• Tom Grady

Knowing something they dont

They, in this context is the owner of the asset you are purchasing. To make super-normal returns this is fundamentally what you need to achieve. How do you consistently know something someone else doesn't without breaking the law? You can't. The best you can do is put the odds in your favour by looking for assets where you are competing against few people in the bidding process (small cap equities, unpopular industries, countries, businesses)

and a better understanding than them of the probability of possible outcomes.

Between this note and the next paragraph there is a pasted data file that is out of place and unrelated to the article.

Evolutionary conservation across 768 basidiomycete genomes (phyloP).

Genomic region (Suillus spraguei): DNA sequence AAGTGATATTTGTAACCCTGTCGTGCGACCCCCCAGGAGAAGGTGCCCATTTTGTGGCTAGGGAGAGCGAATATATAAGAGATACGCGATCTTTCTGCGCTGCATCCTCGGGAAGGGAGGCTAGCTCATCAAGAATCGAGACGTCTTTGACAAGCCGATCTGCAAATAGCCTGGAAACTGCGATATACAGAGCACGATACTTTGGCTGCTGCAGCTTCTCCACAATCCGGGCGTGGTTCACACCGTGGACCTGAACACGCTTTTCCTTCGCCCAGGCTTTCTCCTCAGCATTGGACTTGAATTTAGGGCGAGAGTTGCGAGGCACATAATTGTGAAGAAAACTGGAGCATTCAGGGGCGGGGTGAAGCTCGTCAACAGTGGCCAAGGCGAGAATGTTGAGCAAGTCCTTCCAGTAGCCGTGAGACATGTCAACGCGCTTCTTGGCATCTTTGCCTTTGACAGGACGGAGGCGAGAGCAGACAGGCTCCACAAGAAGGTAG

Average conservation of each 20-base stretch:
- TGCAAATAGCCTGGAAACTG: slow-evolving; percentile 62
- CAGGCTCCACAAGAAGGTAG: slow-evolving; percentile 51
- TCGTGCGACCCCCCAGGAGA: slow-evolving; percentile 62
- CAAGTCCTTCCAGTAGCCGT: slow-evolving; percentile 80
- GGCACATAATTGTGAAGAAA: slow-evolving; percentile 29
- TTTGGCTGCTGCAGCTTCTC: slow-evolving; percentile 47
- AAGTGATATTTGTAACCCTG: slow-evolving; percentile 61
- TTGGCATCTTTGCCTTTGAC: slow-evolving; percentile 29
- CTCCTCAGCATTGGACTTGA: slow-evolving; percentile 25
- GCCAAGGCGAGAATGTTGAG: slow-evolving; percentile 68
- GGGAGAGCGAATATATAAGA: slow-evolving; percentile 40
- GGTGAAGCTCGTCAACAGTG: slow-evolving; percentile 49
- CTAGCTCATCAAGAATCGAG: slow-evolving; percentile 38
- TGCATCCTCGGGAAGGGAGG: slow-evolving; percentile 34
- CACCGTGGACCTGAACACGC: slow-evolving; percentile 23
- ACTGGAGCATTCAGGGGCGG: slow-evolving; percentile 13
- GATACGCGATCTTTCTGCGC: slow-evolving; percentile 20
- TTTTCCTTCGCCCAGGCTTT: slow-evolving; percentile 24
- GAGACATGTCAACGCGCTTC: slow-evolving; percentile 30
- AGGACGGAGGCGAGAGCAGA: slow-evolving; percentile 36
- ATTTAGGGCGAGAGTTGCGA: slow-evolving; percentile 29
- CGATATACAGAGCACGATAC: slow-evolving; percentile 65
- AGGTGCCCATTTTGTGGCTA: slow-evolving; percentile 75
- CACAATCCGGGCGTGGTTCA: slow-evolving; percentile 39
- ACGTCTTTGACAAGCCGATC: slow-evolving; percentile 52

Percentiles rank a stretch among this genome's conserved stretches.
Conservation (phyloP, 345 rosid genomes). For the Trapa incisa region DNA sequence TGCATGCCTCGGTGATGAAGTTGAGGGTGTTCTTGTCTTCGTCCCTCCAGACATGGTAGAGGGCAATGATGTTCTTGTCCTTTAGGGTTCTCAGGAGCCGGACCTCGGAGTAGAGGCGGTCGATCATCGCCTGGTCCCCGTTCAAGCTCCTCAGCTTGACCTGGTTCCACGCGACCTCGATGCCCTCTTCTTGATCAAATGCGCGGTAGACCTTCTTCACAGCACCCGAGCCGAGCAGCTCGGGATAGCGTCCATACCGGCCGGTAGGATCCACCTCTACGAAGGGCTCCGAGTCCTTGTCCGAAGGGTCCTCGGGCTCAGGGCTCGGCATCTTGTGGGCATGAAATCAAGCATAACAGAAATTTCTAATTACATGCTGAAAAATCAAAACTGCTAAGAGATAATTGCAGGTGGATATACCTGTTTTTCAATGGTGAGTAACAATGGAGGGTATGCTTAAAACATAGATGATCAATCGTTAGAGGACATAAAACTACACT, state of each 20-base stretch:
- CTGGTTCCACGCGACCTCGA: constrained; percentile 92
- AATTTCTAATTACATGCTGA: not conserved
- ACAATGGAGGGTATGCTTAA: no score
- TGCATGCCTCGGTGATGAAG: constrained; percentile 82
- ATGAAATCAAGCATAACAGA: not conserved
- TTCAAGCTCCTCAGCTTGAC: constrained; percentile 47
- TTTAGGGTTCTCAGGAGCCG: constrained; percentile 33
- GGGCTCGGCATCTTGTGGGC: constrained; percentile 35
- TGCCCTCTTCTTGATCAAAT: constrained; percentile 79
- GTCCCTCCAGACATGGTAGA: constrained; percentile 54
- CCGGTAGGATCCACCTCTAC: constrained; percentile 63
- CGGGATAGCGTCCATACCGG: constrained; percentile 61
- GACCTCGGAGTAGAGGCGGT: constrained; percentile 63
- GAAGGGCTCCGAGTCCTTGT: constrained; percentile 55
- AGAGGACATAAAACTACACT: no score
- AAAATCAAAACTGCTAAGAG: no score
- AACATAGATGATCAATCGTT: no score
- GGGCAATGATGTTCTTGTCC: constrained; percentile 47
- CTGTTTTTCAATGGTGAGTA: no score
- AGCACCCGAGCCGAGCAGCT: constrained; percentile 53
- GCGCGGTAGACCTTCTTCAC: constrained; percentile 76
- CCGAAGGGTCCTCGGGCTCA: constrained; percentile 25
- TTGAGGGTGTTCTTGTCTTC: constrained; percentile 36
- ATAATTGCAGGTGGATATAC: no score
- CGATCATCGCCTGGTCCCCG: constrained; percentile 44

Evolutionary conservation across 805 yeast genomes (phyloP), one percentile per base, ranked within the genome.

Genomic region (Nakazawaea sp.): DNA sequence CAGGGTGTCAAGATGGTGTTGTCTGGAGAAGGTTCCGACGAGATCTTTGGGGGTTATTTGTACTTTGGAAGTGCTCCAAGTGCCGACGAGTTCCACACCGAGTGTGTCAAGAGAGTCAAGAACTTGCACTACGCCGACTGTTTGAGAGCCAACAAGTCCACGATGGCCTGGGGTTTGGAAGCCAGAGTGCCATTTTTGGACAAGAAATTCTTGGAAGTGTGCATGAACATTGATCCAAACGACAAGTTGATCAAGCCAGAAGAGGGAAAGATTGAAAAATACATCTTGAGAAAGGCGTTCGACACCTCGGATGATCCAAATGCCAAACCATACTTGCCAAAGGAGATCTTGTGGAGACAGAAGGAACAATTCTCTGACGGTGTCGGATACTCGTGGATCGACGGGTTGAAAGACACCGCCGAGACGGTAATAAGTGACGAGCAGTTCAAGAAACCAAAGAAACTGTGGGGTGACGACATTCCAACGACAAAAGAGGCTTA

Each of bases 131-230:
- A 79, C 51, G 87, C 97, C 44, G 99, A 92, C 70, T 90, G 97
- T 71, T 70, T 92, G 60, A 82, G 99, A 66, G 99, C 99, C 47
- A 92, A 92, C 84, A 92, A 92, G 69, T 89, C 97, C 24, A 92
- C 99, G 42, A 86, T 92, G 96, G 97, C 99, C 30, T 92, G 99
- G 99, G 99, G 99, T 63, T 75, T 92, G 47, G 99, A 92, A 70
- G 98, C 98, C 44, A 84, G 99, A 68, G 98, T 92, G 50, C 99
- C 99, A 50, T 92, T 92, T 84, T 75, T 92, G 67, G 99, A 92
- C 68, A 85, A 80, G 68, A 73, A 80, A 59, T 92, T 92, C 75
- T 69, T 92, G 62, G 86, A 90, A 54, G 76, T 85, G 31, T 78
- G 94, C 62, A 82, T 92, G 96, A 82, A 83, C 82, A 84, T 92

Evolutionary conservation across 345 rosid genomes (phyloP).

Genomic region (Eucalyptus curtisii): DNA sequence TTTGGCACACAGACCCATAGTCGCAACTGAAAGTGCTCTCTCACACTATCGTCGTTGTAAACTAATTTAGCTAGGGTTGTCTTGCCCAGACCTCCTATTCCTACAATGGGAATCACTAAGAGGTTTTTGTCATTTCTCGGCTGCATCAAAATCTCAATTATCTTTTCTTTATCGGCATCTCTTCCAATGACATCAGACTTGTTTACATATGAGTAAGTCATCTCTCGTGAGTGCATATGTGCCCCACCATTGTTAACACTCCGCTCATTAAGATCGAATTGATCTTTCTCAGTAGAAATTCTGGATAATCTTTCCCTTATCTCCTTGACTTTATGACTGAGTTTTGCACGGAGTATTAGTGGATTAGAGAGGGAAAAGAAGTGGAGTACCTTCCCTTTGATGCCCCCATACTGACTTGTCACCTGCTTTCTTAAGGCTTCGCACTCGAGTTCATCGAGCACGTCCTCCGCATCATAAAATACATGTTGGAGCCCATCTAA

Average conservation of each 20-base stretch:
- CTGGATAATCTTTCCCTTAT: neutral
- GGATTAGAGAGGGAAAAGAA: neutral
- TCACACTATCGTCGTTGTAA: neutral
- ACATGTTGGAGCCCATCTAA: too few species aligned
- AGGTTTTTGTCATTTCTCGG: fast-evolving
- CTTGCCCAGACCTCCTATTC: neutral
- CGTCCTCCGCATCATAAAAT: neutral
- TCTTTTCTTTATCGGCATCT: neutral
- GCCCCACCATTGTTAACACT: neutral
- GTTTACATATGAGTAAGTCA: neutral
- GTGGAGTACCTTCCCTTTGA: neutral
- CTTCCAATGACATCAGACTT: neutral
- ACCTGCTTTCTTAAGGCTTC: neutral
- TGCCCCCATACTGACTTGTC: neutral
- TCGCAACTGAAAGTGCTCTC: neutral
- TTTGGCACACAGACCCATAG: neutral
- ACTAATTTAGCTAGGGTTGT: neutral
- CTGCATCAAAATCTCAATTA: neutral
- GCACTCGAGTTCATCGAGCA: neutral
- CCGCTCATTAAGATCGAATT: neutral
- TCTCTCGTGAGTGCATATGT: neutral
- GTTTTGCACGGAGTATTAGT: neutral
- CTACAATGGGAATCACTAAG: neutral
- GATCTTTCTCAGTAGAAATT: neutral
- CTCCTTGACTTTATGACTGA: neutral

A good analogy is poker. Even if you could find a way of knowing what card your opponent has it would be cheating and in the equities context therefore illegal. You can however increase your chances of winning by choosing your opponent and being better prepared. Competing against a crowd at the local Casino is likely to be afr easier than competing in national competitions for example. You can be better prepared by understanding statistics and Expected Values. For example you can get an idea of your chances of winning a hand simply with knowledge of what cards you have and what cards are on the table. You also have a good idea of what the prize is (the pot of winnings) and can therefore work out the maximum you should pay (bet) to play the hand. For example, if the pot is £100 and you think your chance of winning the hand is 75% you should be willing to pay up to £75 to play. There is still a chance you will lose the hand but over time, if your assessment of probabilities is corrrct, you should come out on top more often than not. The same is true of asset investing, you cannot know what will happen with any individual investment but if you have a good understanding of what drives pricing behaviour and are disciplined with investment sizing and risk assessment, over time you should make positive returns that should accumulate and compound over time.

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